When I marked twenty one days of lockdown, I lamented the heavy handed conduct of the authorities. I celebrated being able to cook with wine. I noted that contrariness regarding tobacco sales which had simply descended into the underworld and that all the smokers I know are still smoking. At extortionate prices.
This tiny baggie of tobacco in which our gardener indulged, and from which he’d already had one entjie (little end), cost him R30 (just over $2). He would get another entjie from that last bit. He is a casual worker who eventually found his birth certificate that enabled him to register for food parcels for his family – only two weeks ago. In the meantime, when he had money, tobacco took precedence.
On day 54 of the lockdown, I said I was tired. On day 125, I’m not just tired, I’m worn down and confused. I know I’m not alone. We went from a lifting of some restrictions and feeling not quite so hemmed in because there was no curfew and we could excercise and take the odd day trip. Then, suddenly, just like that, on a Sunday evening about two weeks ago, boom! the President announced the reinstatement of a curfew, toasting it with a ban on alcohol sales. I can no longer cook with wine.
Needless to say there is an ongoing hue and cry: when the ban was lifted on 1 July, there was a more than 60% increase in alcohol related trauma. This stretched, certainly in my home province, the already strained high care facilities. So, I do get it.
It’s also common knowledge that there is an “alcohol problem” in South Africa. As with smoking, though, it’s about a third of the population that drinks, and amonn them, very heavy drinkers. As with smoking (she repeats herself), it’s the minority who ruin it for those who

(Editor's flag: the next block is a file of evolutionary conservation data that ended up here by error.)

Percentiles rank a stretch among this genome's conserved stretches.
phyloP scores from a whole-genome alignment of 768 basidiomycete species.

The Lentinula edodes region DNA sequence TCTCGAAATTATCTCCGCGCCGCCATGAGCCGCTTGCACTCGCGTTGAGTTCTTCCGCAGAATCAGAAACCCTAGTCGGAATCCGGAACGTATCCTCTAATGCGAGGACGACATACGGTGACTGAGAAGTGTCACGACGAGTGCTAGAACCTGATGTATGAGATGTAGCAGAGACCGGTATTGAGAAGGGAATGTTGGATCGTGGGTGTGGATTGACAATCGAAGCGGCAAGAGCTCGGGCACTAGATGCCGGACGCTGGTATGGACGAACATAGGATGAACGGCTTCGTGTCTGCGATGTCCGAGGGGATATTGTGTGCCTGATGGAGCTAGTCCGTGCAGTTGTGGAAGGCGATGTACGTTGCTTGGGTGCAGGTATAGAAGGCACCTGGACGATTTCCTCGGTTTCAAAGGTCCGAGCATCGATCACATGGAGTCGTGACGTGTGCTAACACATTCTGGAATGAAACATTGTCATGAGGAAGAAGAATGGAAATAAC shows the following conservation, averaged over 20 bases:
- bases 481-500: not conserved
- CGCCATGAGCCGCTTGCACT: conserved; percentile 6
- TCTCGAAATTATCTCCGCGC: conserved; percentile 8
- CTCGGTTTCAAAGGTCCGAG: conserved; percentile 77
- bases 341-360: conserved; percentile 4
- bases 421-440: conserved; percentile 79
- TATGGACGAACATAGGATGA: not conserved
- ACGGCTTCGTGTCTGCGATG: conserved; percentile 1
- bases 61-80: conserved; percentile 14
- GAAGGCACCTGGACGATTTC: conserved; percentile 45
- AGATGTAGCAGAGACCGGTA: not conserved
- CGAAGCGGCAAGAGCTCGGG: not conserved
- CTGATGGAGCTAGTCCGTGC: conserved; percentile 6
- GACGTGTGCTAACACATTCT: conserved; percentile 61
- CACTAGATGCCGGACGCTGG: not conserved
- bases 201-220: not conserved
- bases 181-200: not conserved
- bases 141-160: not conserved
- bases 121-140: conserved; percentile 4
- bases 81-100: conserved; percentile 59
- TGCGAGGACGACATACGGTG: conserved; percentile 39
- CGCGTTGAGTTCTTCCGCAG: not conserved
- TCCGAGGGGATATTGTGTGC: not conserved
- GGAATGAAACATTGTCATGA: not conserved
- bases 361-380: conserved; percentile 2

drink moderately enjoy an aperitif and/or a glass of wine over dinner.
It’s not only booze
After the hard lockdown, restaurants remained unable to sell and serve alcohol. Initially they could offer takeways and then were permitted to host diners to enjoy a meal. At COVID-19 standard social distances. Suddenly, an 9pm curfew means in the cities, that kitchens probably have to close at 7pm and staff leave for home by 8pm.
“Dinner service?” I hear you ask. Well, exactly.
Oh, and leisure accommodation may not accept guests. Business travellers, yes. You can take a trip into the country, in your home province, but you can’t stay over. Oh, and I can go to church, and I can sit in a café and have a coffee, with complete strangers, but I can’t visit my friends who are family. Let alone family.
Tail wagging the dog – in the taxi and at school
Oh, and I can sit in a minibus taxi – also with complete strangers – full to capacity – as long as the windows are open. Because the industry threatened to shut down the country if they couldn’t operate at 100%.
Schools are out. Again. Because the teachers’ unions are afraid
for the children that the children might get ill, infect the teachers and/or take the infection home to granny and grandpa.
Like teachers don’t bring the virus to school because they don’t ride in taxis or go to the shops to buy food to feed their families?
As a former educator and with a lifelong interest in education, I know this is doing almost as much damage to this generation of scholars as is the virus. South Africa can ill afford yet another lost generation.
Where is she going with this?